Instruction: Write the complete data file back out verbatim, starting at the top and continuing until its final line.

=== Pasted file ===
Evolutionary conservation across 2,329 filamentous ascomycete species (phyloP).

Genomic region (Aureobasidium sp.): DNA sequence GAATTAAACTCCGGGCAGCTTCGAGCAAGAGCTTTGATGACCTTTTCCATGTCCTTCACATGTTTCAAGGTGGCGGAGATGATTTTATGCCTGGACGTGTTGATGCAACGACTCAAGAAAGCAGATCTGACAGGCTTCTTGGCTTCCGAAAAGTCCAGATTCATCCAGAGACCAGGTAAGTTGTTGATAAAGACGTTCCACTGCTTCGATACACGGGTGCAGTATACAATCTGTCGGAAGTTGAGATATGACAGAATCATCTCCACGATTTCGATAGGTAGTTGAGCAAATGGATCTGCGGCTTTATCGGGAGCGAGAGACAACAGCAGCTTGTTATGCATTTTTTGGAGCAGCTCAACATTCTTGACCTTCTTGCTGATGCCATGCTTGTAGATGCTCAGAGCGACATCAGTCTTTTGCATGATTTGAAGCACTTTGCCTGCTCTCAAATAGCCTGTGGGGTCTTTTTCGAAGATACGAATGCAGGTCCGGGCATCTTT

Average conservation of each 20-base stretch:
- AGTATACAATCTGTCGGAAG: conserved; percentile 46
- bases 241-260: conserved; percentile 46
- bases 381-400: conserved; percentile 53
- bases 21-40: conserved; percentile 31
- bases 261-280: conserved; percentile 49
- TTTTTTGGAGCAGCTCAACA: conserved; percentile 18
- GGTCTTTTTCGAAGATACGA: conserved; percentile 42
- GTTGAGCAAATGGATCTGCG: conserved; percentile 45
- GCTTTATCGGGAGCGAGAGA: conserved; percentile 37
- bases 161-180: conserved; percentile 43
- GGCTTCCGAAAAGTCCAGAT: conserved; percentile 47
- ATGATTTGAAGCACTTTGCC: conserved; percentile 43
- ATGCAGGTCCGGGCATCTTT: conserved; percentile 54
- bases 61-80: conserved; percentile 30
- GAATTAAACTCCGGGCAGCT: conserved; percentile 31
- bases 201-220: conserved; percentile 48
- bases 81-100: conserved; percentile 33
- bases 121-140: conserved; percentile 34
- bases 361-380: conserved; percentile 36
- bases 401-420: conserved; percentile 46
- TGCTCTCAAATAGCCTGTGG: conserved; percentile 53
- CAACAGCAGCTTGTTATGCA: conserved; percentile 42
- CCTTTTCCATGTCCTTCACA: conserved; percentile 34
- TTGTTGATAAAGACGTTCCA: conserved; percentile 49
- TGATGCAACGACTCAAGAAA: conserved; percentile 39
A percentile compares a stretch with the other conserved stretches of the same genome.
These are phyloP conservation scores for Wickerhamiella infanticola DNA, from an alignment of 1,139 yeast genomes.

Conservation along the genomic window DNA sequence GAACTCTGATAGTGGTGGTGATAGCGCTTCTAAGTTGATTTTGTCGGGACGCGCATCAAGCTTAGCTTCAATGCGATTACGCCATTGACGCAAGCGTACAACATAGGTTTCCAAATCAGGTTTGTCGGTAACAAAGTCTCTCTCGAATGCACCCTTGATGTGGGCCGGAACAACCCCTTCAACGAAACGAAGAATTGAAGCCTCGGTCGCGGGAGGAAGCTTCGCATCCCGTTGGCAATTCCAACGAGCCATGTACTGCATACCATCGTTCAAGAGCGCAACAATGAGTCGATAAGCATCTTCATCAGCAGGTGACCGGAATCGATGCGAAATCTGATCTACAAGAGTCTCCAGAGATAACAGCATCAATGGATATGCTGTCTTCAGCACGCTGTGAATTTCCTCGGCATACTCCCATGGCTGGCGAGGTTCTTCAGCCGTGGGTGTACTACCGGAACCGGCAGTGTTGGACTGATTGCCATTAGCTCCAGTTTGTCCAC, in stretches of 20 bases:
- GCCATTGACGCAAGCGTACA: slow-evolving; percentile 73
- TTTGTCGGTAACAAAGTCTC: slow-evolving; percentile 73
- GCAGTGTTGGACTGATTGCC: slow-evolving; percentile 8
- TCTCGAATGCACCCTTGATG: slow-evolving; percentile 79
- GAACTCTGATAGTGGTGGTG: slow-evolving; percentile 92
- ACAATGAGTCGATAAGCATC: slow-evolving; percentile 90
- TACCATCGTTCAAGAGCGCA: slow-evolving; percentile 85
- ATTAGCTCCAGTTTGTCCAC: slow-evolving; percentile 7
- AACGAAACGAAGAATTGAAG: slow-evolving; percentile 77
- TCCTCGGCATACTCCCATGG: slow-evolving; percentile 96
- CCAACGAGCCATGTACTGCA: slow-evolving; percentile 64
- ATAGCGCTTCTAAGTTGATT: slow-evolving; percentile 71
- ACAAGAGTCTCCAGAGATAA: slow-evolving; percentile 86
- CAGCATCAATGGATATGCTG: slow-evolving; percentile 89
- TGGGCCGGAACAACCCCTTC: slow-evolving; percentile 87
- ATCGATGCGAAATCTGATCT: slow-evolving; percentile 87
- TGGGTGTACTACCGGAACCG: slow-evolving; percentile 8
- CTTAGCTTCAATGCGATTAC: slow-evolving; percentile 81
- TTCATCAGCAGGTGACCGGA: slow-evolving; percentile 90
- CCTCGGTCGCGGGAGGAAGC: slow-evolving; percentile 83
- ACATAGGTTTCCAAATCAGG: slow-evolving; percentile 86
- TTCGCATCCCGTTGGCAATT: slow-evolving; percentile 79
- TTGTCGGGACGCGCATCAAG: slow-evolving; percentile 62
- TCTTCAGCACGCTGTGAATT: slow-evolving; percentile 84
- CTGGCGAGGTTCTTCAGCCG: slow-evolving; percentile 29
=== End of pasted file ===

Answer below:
Evolutionary conservation across 2,329 filamentous ascomycete species (phyloP).

Genomic region (Aureobasidium sp.): DNA sequence GAATTAAACTCCGGGCAGCTTCGAGCAAGAGCTTTGATGACCTTTTCCATGTCCTTCACATGTTTCAAGGTGGCGGAGATGATTTTATGCCTGGACGTGTTGATGCAACGACTCAAGAAAGCAGATCTGACAGGCTTCTTGGCTTCCGAAAAGTCCAGATTCATCCAGAGACCAGGTAAGTTGTTGATAAAGACGTTCCACTGCTTCGATACACGGGTGCAGTATACAATCTGTCGGAAGTTGAGATATGACAGAATCATCTCCACGATTTCGATAGGTAGTTGAGCAAATGGATCTGCGGCTTTATCGGGAGCGAGAGACAACAGCAGCTTGTTATGCATTTTTTGGAGCAGCTCAACATTCTTGACCTTCTTGCTGATGCCATGCTTGTAGATGCTCAGAGCGACATCAGTCTTTTGCATGATTTGAAGCACTTTGCCTGCTCTCAAATAGCCTGTGGGGTCTTTTTCGAAGATACGAATGCAGGTCCGGGCATCTTT

Average conservation of each 20-base stretch:
- AGTATACAATCTGTCGGAAG: conserved; percentile 46
- bases 241-260: conserved; percentile 46
- bases 381-400: conserved; percentile 53
- bases 21-40: conserved; percentile 31
- bases 261-280: conserved; percentile 49
- TTTTTTGGAGCAGCTCAACA: conserved; percentile 18
- GGTCTTTTTCGAAGATACGA: conserved; percentile 42
- GTTGAGCAAATGGATCTGCG: conserved; percentile 45
- GCTTTATCGGGAGCGAGAGA: conserved; percentile 37
- bases 161-180: conserved; percentile 43
- GGCTTCCGAAAAGTCCAGAT: conserved; percentile 47
- ATGATTTGAAGCACTTTGCC: conserved; percentile 43
- ATGCAGGTCCGGGCATCTTT: conserved; percentile 54
- bases 61-80: conserved; percentile 30
- GAATTAAACTCCGGGCAGCT: conserved; percentile 31
- bases 201-220: conserved; percentile 48
- bases 81-100: conserved; percentile 33
- bases 121-140: conserved; percentile 34
- bases 361-380: conserved; percentile 36
- bases 401-420: conserved; percentile 46
- TGCTCTCAAATAGCCTGTGG: conserved; percentile 53
- CAACAGCAGCTTGTTATGCA: conserved; percentile 42
- CCTTTTCCATGTCCTTCACA: conserved; percentile 34
- TTGTTGATAAAGACGTTCCA: conserved; percentile 49
- TGATGCAACGACTCAAGAAA: conserved; percentile 39
A percentile compares a stretch with the other conserved stretches of the same genome.
These are phyloP conservation scores for Wickerhamiella infanticola DNA, from an alignment of 1,139 yeast genomes.

Conservation along the genomic window DNA sequence GAACTCTGATAGTGGTGGTGATAGCGCTTCTAAGTTGATTTTGTCGGGACGCGCATCAAGCTTAGCTTCAATGCGATTACGCCATTGACGCAAGCGTACAACATAGGTTTCCAAATCAGGTTTGTCGGTAACAAAGTCTCTCTCGAATGCACCCTTGATGTGGGCCGGAACAACCCCTTCAACGAAACGAAGAATTGAAGCCTCGGTCGCGGGAGGAAGCTTCGCATCCCGTTGGCAATTCCAACGAGCCATGTACTGCATACCATCGTTCAAGAGCGCAACAATGAGTCGATAAGCATCTTCATCAGCAGGTGACCGGAATCGATGCGAAATCTGATCTACAAGAGTCTCCAGAGATAACAGCATCAATGGATATGCTGTCTTCAGCACGCTGTGAATTTCCTCGGCATACTCCCATGGCTGGCGAGGTTCTTCAGCCGTGGGTGTACTACCGGAACCGGCAGTGTTGGACTGATTGCCATTAGCTCCAGTTTGTCCAC, in stretches of 20 bases:
- GCCATTGACGCAAGCGTACA: slow-evolving; percentile 73
- TTTGTCGGTAACAAAGTCTC: slow-evolving; percentile 73
- GCAGTGTTGGACTGATTGCC: slow-evolving; percentile 8
- TCTCGAATGCACCCTTGATG: slow-evolving; percentile 79
- GAACTCTGATAGTGGTGGTG: slow-evolving; percentile 92
- ACAATGAGTCGATAAGCATC: slow-evolving; percentile 90
- TACCATCGTTCAAGAGCGCA: slow-evolving; percentile 85
- ATTAGCTCCAGTTTGTCCAC: slow-evolving; percentile 7
- AACGAAACGAAGAATTGAAG: slow-evolving; percentile 77
- TCCTCGGCATACTCCCATGG: slow-evolving; percentile 96
- CCAACGAGCCATGTACTGCA: slow-evolving; percentile 64
- ATAGCGCTTCTAAGTTGATT: slow-evolving; percentile 71
- ACAAGAGTCTCCAGAGATAA: slow-evolving; percentile 86
- CAGCATCAATGGATATGCTG: slow-evolving; percentile 89
- TGGGCCGGAACAACCCCTTC: slow-evolving; percentile 87
- ATCGATGCGAAATCTGATCT: slow-evolving; percentile 87
- TGGGTGTACTACCGGAACCG: slow-evolving; percentile 8
- CTTAGCTTCAATGCGATTAC: slow-evolving; percentile 81
- TTCATCAGCAGGTGACCGGA: slow-evolving; percentile 90
- CCTCGGTCGCGGGAGGAAGC: slow-evolving; percentile 83
- ACATAGGTTTCCAAATCAGG: slow-evolving; percentile 86
- TTCGCATCCCGTTGGCAATT: slow-evolving; percentile 79
- TTGTCGGGACGCGCATCAAG: slow-evolving; percentile 62
- TCTTCAGCACGCTGTGAATT: slow-evolving; percentile 84
- CTGGCGAGGTTCTTCAGCCG: slow-evolving; percentile 29